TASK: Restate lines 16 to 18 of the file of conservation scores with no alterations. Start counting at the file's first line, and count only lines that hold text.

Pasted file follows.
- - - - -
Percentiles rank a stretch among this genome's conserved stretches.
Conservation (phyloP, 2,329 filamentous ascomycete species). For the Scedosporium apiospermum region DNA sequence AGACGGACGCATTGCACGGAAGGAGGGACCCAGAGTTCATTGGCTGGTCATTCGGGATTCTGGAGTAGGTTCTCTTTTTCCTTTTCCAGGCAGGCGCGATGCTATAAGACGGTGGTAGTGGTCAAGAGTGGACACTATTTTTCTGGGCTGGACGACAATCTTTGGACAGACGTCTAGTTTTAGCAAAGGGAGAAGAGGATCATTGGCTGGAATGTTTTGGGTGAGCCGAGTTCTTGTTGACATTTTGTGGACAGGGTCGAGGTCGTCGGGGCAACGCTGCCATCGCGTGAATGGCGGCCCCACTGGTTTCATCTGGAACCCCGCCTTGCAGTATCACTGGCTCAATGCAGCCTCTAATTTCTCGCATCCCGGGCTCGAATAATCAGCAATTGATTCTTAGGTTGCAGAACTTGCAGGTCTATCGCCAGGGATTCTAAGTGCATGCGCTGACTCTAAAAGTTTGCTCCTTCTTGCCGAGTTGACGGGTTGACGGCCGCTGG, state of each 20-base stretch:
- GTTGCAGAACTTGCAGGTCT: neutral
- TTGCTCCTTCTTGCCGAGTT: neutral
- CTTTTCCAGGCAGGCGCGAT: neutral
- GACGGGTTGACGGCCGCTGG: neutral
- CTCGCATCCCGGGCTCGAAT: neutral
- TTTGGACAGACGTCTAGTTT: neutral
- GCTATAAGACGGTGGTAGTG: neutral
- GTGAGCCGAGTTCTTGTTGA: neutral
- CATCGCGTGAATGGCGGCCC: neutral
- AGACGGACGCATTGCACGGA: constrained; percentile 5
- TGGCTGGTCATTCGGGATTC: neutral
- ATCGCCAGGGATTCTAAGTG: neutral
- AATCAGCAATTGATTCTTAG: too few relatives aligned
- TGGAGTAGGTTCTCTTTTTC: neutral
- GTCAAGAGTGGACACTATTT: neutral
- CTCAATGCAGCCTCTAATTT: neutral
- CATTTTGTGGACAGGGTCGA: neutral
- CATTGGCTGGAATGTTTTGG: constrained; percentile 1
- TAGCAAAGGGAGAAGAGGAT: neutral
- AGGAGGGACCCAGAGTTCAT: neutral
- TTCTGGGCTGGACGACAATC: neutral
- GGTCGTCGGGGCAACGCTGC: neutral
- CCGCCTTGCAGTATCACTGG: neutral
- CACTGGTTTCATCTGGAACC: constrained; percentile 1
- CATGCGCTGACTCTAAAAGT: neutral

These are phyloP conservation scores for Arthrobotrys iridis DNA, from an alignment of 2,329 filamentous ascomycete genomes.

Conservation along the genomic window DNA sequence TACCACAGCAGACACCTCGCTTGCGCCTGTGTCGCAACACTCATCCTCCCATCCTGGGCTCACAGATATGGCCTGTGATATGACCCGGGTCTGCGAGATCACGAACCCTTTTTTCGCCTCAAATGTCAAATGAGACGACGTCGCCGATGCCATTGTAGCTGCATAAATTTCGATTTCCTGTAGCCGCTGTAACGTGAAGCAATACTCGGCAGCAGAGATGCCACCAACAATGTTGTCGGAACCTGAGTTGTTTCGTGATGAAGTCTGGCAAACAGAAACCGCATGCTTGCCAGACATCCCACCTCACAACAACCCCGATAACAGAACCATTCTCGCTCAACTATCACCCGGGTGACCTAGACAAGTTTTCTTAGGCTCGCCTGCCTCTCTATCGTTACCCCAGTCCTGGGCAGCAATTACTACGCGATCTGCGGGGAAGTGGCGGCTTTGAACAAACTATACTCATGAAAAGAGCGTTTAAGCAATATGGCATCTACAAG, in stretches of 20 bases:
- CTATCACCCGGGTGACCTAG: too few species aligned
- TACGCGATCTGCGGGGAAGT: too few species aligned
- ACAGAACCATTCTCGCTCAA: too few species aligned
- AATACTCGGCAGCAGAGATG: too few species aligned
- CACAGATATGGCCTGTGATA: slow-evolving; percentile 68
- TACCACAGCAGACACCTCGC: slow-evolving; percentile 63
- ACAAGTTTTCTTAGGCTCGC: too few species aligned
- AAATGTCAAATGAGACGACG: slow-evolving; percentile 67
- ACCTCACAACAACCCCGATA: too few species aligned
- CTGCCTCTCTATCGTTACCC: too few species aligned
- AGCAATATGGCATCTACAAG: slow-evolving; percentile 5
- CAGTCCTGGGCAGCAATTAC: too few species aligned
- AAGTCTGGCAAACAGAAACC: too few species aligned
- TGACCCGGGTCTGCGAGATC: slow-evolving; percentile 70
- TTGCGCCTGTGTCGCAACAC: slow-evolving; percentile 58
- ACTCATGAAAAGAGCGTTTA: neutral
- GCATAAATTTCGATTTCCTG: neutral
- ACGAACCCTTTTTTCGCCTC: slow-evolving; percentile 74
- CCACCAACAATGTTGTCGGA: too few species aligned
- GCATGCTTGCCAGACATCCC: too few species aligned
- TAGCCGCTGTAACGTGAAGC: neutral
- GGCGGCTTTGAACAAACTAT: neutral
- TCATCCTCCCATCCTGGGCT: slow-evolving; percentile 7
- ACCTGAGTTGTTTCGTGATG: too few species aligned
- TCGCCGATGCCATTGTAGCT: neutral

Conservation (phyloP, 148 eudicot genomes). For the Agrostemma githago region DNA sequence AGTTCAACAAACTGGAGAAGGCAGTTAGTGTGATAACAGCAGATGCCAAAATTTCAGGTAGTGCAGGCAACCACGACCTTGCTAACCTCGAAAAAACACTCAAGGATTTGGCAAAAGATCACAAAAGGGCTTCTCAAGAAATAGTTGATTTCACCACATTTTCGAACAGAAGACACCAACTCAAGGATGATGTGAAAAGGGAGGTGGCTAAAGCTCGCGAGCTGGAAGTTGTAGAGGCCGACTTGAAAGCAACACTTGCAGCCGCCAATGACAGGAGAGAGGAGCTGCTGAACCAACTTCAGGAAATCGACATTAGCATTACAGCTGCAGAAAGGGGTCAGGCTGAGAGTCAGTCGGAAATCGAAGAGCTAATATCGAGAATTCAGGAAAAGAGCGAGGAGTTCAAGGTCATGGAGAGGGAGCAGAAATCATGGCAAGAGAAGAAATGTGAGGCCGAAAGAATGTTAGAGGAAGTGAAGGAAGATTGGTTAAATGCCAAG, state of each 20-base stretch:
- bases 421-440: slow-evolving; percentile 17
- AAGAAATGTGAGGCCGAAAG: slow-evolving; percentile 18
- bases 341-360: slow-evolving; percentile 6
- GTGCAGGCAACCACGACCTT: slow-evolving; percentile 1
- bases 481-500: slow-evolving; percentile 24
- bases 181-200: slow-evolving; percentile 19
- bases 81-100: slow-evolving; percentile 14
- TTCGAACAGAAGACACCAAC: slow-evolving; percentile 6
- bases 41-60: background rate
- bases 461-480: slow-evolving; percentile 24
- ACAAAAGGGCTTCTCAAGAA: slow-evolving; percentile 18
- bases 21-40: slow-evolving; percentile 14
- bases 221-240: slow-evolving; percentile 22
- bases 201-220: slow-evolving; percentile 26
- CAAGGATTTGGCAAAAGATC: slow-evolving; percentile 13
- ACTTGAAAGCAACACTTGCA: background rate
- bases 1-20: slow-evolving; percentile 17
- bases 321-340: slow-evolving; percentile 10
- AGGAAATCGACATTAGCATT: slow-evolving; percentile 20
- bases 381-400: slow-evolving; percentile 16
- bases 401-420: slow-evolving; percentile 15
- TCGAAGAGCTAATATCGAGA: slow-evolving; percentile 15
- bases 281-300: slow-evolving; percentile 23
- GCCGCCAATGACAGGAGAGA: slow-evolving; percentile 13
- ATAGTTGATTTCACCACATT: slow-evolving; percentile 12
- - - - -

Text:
- TGGAGTAGGTTCTCTTTTTC: neutral
- GTCAAGAGTGGACACTATTT: neutral
- CTCAATGCAGCCTCTAATTT: neutral